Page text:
Communication - All Maintainers of Projects must monitor the
ocaml/infrastructure GitHub issue
tracker. The issue tracker is the primary mode of exchanging information and
decisions concerning OCaml.org Projects. In case Projects wish to establish
their own issue trackers, they are free to do so on GitHub (see below).
Governance - Projects are free to choose their mode of governance provided it is compatible with the governance and guiding principles of OCaml governance.
A. Disambiguation - The Meaning of OCaml.org
When using the term 'OCaml.org', there is the potential for a number of different interpretations. To reduce confusion, these are described below, and the meaning of the term for this document is also explained.
Second-level domain name - This is the domain name we are familiar with, 'OCaml.org', which has associated sub-domains and records (NB: Just for clarity and edification, the top-level domain here is '.org').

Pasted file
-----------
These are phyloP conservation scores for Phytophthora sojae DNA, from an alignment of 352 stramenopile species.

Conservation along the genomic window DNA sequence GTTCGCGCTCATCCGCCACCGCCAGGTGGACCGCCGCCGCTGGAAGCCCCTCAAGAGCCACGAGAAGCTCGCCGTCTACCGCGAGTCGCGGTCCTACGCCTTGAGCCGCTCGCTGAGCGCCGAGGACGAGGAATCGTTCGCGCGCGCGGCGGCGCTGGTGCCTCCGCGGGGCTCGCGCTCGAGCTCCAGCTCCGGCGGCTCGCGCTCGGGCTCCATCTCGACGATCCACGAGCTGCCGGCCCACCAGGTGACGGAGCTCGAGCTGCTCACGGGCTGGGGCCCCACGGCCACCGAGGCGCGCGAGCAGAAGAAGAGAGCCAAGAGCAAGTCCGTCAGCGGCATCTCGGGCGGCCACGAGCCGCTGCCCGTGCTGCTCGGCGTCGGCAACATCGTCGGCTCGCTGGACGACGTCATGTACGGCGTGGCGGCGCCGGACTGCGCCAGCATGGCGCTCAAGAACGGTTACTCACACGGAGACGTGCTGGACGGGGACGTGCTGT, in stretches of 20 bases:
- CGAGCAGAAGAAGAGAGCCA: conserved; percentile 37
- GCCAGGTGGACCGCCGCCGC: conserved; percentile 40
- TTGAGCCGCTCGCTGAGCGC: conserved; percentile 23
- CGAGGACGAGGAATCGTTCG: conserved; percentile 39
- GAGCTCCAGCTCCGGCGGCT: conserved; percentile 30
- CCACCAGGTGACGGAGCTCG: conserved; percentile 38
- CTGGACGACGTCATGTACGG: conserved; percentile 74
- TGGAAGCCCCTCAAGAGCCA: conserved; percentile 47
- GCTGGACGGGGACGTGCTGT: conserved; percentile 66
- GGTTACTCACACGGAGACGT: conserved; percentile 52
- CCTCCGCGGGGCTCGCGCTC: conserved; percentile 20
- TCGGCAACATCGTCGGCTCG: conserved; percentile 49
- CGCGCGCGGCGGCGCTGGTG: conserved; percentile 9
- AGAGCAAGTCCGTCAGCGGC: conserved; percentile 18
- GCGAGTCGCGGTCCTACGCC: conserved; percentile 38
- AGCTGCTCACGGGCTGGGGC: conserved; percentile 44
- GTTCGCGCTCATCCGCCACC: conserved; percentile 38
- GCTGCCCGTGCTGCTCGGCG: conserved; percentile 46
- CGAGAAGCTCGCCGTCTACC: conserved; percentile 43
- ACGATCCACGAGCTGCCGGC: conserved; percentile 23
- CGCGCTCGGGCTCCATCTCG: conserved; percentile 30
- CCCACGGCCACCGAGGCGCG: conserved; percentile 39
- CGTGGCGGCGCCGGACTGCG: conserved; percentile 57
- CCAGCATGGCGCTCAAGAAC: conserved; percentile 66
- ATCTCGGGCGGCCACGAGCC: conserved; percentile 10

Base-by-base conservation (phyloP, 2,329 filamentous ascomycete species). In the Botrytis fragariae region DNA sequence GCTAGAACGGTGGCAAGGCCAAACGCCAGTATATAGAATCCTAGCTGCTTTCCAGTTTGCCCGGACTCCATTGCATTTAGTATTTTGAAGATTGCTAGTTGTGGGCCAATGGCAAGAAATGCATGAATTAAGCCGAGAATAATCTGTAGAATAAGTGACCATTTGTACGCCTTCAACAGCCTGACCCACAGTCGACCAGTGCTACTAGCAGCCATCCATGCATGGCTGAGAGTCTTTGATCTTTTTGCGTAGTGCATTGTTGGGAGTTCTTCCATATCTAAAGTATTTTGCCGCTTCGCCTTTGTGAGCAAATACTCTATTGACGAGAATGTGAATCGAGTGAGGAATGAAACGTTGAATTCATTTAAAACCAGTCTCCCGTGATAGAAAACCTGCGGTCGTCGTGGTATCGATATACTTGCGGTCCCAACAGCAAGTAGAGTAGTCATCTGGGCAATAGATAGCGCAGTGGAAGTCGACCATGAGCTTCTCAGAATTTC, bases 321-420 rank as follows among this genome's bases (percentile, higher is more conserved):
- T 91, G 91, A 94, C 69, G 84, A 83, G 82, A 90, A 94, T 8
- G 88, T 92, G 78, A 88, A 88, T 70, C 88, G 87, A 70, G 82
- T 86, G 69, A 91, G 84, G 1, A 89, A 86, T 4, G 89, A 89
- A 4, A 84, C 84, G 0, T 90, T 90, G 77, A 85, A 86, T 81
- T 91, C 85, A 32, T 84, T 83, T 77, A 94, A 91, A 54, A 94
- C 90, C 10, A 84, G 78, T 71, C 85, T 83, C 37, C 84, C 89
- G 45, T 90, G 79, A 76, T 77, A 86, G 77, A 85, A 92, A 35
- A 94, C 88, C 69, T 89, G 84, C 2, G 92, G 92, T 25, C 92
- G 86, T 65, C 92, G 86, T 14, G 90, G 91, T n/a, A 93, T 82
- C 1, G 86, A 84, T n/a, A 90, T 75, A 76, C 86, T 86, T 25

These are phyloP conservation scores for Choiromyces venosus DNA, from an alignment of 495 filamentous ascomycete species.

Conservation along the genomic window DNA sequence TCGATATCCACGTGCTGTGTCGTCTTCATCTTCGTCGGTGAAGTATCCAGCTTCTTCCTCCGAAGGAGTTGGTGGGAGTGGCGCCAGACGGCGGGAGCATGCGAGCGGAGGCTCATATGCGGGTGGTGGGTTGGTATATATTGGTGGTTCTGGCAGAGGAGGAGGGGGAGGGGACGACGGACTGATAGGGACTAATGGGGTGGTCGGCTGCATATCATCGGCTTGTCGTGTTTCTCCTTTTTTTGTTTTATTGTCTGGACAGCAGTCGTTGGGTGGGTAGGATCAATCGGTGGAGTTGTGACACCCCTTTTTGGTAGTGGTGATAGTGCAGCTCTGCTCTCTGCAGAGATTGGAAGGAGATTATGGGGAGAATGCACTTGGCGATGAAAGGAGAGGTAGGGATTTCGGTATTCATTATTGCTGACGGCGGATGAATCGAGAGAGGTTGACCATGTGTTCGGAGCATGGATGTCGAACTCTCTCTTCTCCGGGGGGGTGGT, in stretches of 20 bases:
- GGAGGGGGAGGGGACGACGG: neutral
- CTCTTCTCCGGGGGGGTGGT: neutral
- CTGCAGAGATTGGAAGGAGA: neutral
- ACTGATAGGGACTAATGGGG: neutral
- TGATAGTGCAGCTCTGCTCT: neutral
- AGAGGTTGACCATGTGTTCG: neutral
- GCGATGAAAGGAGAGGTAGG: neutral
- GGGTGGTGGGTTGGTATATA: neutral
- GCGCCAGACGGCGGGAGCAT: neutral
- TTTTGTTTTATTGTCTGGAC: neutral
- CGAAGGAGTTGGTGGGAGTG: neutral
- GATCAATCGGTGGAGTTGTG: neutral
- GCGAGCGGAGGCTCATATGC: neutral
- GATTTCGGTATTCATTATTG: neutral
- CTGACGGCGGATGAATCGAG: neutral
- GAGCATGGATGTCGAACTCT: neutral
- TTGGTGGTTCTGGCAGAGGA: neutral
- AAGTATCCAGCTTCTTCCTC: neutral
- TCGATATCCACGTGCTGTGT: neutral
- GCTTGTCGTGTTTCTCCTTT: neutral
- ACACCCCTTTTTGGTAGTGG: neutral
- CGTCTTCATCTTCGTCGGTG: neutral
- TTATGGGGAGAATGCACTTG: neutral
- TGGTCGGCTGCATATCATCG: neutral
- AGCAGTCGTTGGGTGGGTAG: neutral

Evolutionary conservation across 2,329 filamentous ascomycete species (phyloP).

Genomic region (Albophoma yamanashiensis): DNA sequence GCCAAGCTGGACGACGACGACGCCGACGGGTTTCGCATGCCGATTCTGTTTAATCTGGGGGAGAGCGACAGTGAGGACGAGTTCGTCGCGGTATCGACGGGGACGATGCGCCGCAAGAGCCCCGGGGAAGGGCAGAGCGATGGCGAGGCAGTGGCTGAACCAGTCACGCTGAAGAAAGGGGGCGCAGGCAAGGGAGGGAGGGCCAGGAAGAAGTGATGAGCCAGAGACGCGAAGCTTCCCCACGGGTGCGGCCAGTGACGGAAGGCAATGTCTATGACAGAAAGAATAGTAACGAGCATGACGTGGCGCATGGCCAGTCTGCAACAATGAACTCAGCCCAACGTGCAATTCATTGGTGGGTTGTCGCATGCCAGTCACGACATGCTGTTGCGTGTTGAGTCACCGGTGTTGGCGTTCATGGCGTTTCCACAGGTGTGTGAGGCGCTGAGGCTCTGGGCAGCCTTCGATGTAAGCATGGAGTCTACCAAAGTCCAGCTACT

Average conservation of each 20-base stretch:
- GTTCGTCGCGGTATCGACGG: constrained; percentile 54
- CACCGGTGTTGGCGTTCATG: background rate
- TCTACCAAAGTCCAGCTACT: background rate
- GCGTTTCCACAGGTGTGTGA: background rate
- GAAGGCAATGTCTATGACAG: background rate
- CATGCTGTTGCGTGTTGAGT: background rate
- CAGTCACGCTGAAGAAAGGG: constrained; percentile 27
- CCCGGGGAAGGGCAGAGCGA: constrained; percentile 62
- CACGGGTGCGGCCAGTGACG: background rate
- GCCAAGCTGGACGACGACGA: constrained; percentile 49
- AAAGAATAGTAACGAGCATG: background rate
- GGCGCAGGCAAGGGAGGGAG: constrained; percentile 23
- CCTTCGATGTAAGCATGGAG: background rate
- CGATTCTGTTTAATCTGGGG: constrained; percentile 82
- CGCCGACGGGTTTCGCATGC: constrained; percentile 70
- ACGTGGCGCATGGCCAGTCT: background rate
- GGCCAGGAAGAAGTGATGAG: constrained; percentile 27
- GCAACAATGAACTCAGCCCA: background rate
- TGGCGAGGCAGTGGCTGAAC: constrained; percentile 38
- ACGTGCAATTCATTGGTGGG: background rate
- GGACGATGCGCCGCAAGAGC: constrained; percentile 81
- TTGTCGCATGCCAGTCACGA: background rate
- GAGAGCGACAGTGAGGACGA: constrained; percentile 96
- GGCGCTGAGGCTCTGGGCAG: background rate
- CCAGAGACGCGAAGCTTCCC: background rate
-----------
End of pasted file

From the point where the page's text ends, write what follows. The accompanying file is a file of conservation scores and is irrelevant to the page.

Community website - This is the community-facing website, which can be found at ocaml.org and is often referred to as simply 'OCaml.org'.
Infrastructure - This may refer to virtual machines (VMs), services, or other things that are somehow routed via the second-level domain name itself. An obvious example is the VM that hosts the community website, but another would be the VMs and systems that host the tarballs and files used by the Opam package manager tool.